I'm not saying that it's easy. A move from a home one has lived in for decades is often as hard as a funeral. It's a bit easier for someone who has done it in steps as my parents did. I didn't have to talk Mom into a move from an actual home that meant a great deal, because she and Dad had downsized earlier, but many people do have this challenge. However, even with Mom there were many items that had been in the family for decades, or even generations, that would never fit in even the nicest assisted living apartment.
The decision factor finally proved too much. She strung it out and then cancelled, at the last possible moment, the place she had chosen. Mom stayed where she was, with me running the route several times a day and during night emergencies, until she had no choice but a nursing home. And truthfully, that may have been the best answer in her case, as the time for a nursing home came sooner than we'd expected and Dad was already there.
To complicate all of this "what is best for Mom" business is the nagging feeling many of us adult children have that we should see if Mom would be better off living with us. While actually making that happen is a highly individual decision that should be carefully considered, taking in the needs of all affected parties, it is one that occurs to many of us as maybe the "right" option, leading to a certain amount of guilt over even thinking about the option of assisted living or a nursing home.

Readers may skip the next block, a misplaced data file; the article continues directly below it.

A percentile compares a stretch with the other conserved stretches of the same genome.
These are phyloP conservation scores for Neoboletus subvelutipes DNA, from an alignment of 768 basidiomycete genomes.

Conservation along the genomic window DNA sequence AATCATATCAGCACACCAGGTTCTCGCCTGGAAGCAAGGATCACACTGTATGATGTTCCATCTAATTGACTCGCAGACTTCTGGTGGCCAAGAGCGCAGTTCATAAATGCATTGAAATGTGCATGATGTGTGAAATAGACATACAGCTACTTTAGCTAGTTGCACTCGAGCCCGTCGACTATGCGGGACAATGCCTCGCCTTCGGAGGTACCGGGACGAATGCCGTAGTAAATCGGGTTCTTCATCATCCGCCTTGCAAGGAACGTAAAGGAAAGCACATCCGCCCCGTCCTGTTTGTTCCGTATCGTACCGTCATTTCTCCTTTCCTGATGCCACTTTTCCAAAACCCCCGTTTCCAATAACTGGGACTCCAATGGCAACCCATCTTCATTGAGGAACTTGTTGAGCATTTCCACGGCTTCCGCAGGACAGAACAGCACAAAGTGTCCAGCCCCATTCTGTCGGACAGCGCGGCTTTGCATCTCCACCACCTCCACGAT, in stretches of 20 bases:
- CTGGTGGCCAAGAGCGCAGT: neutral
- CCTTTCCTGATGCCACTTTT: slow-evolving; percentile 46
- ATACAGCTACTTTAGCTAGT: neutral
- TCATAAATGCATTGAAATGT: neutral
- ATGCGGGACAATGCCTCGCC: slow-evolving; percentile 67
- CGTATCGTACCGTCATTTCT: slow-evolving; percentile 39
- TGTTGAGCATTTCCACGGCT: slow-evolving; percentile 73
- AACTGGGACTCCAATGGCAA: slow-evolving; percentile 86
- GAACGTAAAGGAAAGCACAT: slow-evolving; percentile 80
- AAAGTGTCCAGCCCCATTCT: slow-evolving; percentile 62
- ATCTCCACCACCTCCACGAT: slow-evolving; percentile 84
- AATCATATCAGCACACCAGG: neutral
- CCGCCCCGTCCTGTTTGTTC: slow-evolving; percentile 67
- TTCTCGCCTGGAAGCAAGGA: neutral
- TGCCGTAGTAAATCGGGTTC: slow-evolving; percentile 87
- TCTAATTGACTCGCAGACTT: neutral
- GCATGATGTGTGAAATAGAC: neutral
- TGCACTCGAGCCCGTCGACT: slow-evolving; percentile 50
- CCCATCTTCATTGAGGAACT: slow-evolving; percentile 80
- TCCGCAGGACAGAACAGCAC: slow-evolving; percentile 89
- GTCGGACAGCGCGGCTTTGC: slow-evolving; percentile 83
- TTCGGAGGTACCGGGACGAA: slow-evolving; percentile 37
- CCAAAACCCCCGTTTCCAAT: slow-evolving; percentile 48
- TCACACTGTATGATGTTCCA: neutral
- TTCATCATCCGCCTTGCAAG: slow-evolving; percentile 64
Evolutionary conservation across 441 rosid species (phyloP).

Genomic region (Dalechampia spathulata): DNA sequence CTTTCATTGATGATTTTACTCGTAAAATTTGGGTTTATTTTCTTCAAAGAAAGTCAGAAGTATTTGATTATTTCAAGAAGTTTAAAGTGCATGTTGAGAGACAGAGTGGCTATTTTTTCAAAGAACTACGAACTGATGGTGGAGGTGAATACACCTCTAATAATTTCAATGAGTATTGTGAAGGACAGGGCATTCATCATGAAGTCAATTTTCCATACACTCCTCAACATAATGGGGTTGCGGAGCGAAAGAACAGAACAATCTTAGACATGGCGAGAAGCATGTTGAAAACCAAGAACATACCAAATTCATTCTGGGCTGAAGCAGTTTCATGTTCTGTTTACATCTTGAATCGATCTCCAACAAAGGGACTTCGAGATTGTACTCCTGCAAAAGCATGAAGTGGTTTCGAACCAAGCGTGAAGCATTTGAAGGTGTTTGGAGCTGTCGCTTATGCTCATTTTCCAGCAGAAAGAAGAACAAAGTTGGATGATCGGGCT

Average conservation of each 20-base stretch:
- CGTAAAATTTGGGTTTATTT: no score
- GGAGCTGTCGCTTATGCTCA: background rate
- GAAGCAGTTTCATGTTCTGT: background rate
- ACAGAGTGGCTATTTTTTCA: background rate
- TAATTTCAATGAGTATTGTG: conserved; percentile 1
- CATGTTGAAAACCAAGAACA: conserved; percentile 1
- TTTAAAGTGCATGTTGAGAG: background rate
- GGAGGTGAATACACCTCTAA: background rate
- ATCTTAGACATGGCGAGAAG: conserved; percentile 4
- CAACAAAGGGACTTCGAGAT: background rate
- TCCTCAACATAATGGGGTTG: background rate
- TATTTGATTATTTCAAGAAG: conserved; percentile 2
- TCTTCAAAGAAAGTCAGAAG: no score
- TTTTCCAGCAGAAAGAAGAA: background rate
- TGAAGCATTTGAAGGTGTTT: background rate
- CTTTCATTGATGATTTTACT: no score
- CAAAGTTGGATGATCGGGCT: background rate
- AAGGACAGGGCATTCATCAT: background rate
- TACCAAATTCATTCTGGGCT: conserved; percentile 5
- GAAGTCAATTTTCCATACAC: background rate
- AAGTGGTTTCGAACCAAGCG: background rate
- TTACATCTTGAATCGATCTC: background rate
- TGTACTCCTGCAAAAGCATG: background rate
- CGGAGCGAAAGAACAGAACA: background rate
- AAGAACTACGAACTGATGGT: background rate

Where to go? What is the best decision for Mom? What is the best decision for the long term? How do you bring moving up at all? How do you overcome the fact that she always said she never wanted to "end up in a nursing home?"
These questions are all there staring you in the face when Mom's home is no longer, for her, a safe shelter from the storms of life. There's no way around the fact that making a move to any type of senior housing is an open declaration that our parent is aging. They must accept it and so must we. The move is physical proof, and that hurts.
But what must be done eventually gets done. We bring up the possibility of a move when Mom is having a tough day where she lives. We address the amount of help we will be able to give. We stress that we are still there for her, but there will be more people in the new place who can help. We take her to as many places as possible and let her have as much say in the move as we can. We adjust. She (generally) adjusts. Many people are happier after they have settled in. But the process is hard.
There's just no way to slide around this process. This is where another old saying applies. The only way out is through. Moving from a person's own home to a care facility of any kind is emotional. Concentrating on the new place, while accepting that making such a move involves mourning the past, helps some. Acknowledge her pain as well as your own. If you and your elder are struggling too much, get third party help. Often a close friend, a pastor, priest or Rabbi – or even a paid counselor – can help you both through this minefield by offering support and fresh ideas to help you both look to the future as you mourn the past.